Tuesday, April 7, 2015

Some days you will never get back. Ninnevah

My earliest spiritual memory, now that's an interesting topic. Every child from a fairly practicing family background would no doubt have the obligatory toddler in prayer clothes, holding prayer beads or lying face down, flat on a prayer rug. But that is far from the first "spiritual experience."
I remember going to eid prayers and the excitement involved with wearing new clothes, receiving lolly bags and getting to play with other kids my age. Again that does not add up to a spiritual experience. After that I remember going with mum and dad to taraweeh prayers in Dubai, i was probably in grade 5 at the time. I had my back pack full of crossword puzzle books and coloured pens, but I also wore brought my prayer scarf and tried to stand in line with mum for the first part. I use to day dream until my legs gave way and I needed to sit down. Or sometimes even lie down and fall asleep. But I remember day dreaming about the days of the Sahabah, and how they use to interact with the prophet s.a.w. I would imagine I was there as well. Watching Abu Huraira interact with his cats, watching the people in Medinah climb and pick dates off of the palm trees. Watch the prophet s.a.w having dinner while only helping himself to the food in front of him. This is what would be going through my mind while listening to the calm quranic recitation of the imam during taraweeh/qiyam prayers. It would make me feel relaxed and fulfilled. This was my childish version of spirituality. 

As I got older I would be able to control my mind a little more and would focus on the words being recited. I would be able to follow the stories of Khidr and Yusuf. While breathing in the heavy smell of bukhour, enjoying the feel of the plush carpet on my forehead, and heavy women with cold feet stepping on my toes every time a row reshuffles. 

The strongest spiritual experience would have to be during the last few years of highschool. I was proud of my attachment to the mosque but not proud enough to let my ego seep through. I would look forward to those late nights in Ramadhan, to being amongst others with the same aspirations of trying to stay up as late as possible, sharing dates and yogurt for a pre-qiyam snack, reciting from our own mini mushafs. Booking your place in the front lines of the women's section, making sure no one else sits right over your prayer mat. Also trying to strategically be within the right angle to receive the air conditioning flow but also where the ceiling lights won't be too bright. The best place was were they fixed up temporary partitions to extend the women's section by borrowing a few meters of the men's side. This only happened during Ramadhan. And even when it was too crowded and we couldn't make it on time, there would be carpets laid out outside and parts of the carpark sectioned off for the women. Sometimes within temporary heavy sheeted tent wall with no ceiling. That way, when you were making dua, if you happened to have the guts to look up, you could see the stars over you, as you hear the waves of voices saying Ameen. The thought that during the last third of the night is when the Almighty descends to the lower skies and to be right there with no barriers between yourself and the sky. That is a thought that makes you feel so insignificant. That you begin to think twice whether your duas are worthy of His attention. It's enough to reduce you to tears just to be there. Where you start to only think of thanking Him rather than going through that long list you prepared at home of things to ask for. And at the end, everyone else is just as emotionally drained that most people initially avoid eye contact, but then you realise we are all in the same boat.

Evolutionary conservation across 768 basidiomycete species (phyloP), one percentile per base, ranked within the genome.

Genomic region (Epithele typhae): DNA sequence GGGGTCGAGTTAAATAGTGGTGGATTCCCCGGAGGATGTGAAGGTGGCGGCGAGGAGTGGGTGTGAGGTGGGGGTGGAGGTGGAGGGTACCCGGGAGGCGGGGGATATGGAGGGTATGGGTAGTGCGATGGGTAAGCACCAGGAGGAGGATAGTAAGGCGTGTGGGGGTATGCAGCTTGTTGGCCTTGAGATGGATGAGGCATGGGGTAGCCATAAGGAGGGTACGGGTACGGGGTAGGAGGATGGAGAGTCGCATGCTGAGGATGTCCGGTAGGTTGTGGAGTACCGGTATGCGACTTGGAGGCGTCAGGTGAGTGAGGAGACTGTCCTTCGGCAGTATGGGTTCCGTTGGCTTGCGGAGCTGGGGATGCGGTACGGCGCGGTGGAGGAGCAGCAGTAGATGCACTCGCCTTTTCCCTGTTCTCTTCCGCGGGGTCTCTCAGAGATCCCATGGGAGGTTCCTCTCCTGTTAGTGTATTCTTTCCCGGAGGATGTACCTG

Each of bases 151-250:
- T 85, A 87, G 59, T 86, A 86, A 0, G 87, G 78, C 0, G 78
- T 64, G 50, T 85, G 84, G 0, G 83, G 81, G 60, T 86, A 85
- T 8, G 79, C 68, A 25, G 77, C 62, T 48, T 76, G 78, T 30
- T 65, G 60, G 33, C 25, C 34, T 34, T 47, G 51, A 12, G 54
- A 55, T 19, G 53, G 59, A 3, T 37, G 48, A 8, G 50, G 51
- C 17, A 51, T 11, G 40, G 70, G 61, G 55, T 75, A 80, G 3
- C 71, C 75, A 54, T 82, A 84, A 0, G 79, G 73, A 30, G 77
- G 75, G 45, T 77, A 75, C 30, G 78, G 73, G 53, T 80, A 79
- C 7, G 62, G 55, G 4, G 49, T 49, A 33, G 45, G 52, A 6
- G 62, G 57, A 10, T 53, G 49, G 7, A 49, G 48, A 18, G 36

1 comment:

  1. Your article reminds me of my childhood taraweeh experiences. I dont want this published.I just didn't know how else to do this. I actually started looking for you because I remembered your mom a few days ago.just wanted to know how you and your mom are doing.